Jeffrey Minneti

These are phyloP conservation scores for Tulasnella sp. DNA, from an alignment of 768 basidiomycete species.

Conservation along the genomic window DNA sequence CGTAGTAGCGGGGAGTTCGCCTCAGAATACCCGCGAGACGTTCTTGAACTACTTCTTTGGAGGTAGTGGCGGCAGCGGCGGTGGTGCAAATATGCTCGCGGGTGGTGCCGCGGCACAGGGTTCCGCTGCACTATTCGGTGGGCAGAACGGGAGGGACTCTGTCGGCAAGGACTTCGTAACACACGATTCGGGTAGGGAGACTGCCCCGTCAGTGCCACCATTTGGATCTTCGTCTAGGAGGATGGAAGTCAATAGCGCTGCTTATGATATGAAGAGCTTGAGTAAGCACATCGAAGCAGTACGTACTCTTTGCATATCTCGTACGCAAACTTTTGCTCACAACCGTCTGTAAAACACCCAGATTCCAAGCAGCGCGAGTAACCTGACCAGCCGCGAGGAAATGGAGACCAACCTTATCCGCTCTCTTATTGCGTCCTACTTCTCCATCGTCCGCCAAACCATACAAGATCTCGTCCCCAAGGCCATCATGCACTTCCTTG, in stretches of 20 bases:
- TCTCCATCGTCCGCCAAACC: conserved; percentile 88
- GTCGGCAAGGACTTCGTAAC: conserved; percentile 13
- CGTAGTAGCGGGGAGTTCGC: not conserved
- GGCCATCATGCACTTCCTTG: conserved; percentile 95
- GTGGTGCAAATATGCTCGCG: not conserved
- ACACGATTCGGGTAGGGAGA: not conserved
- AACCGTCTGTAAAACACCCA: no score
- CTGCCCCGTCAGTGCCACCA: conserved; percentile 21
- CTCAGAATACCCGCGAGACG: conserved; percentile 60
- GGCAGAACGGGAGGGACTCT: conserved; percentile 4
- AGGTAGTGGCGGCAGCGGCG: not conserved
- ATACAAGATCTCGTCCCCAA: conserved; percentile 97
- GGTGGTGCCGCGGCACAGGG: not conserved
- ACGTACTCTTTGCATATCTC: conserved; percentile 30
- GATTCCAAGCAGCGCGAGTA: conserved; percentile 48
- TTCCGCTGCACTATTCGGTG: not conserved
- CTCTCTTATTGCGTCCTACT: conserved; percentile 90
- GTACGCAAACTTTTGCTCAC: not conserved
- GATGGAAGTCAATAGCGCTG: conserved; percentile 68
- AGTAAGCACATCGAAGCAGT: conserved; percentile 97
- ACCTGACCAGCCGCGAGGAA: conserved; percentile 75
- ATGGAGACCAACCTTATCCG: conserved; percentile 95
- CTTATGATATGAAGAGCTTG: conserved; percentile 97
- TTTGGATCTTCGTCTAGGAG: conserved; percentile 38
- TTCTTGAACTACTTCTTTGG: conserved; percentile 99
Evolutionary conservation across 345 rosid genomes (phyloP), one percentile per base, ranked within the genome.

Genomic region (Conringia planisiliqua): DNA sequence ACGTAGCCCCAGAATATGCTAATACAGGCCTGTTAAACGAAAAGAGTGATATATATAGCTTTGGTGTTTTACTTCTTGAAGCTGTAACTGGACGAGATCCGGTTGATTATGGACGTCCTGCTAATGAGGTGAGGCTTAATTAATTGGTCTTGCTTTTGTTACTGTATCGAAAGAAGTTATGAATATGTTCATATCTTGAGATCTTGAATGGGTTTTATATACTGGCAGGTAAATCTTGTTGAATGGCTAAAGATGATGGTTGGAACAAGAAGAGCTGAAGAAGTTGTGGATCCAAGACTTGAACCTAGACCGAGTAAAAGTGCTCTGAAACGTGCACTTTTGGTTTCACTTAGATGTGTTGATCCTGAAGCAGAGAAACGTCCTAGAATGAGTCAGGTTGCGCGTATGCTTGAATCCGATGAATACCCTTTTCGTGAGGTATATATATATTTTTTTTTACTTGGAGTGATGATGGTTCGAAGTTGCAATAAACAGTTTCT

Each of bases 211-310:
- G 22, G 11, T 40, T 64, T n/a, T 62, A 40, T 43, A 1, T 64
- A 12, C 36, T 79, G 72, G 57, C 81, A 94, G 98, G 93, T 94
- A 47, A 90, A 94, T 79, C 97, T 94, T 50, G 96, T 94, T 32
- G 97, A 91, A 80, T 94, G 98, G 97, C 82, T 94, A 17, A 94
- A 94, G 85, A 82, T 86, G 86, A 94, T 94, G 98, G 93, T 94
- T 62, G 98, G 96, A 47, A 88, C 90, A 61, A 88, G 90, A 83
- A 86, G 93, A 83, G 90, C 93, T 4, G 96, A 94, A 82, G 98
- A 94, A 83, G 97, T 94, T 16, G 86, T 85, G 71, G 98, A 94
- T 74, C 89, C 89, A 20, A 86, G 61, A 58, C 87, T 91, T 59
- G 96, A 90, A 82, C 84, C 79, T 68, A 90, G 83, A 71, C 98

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Over the last several decades, efforts to regulate the environment through traditional public law at national and international levels have stalled. In contrast, private environmental governance has flourished as nongovernmental entities have engaged in standard setting and assessment practices traditionally left to public government. Such entities include the Forest Stewardship Council (FSC) and Rainforest Alliance, both of which are nongovernmental entities that prescribe environmental standards for producers, provide labels and logos for producers that choose to comply with the standards, and maintain compliance through independent audits. The schemes incentivize environmentally responsible products and production processes by linking producers who conform with the standards with consumers who will pay for the producers’ products. In previous scholarship, I have argued that the environmental claims producers make about their products should be regulated and that the regulation should conform to Relational Integrity Regulation principles, and I have recognized that many of the most effective regulators are non-state actors, such as FSC. This article focuses the discussion on environmental governance in the global South. It observes that while private governance of producers’ environmental product claims has grown tremendously in recent years, the vast majority of the governance originates in the global North and thrusts the global North’s economic and environmental agenda into the global South. Drawing upon recent empirical studies of the effectiveness of such governance, the article observes that the global North’s approach has not worked well — producers in the global South see little benefit from participating in the schemes, and the schemes have had little and in some cases adverse impacts on the global South environment. The article concedes that private or even a hybrid public-private governance of producers’ environmental marketing claims is no panacea to global environmental problems, but it argues that the global South is likely to benefit from such governance, if the schemes originate within the global South and are imbued with Relational Integrity Regulation principles.

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